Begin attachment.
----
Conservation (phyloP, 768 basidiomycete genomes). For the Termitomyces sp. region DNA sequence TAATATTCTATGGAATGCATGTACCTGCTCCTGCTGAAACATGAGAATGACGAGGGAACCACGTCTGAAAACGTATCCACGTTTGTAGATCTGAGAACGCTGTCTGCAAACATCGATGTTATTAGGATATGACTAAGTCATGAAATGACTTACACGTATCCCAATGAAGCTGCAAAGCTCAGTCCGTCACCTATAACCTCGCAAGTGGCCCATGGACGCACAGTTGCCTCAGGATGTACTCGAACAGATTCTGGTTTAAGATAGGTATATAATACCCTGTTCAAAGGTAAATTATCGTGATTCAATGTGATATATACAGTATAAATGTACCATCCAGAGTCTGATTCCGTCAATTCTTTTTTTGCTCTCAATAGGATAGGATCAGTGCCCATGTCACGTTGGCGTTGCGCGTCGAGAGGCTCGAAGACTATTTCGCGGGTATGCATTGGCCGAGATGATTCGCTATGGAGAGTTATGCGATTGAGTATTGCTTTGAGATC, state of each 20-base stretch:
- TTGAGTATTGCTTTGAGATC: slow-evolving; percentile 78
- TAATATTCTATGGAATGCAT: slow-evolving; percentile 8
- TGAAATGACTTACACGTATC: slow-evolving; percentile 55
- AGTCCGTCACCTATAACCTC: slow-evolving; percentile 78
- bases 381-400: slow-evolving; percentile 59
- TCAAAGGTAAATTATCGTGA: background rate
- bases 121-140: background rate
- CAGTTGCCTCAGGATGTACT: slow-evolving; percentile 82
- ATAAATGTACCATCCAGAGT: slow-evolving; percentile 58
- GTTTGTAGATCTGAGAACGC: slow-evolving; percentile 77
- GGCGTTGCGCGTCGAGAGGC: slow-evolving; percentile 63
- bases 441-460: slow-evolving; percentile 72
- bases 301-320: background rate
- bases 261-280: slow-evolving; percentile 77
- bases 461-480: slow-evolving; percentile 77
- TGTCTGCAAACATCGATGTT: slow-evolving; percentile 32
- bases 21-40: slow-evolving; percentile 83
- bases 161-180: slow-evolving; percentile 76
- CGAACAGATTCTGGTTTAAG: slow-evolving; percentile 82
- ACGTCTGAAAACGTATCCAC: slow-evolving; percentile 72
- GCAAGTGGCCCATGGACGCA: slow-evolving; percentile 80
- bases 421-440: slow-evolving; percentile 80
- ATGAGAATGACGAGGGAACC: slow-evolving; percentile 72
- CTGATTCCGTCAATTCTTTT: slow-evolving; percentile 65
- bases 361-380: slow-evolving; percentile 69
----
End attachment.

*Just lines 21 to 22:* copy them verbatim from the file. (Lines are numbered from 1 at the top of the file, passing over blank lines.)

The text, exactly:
- ACGTCTGAAAACGTATCCAC: slow-evolving; percentile 72
- GCAAGTGGCCCATGGACGCA: slow-evolving; percentile 80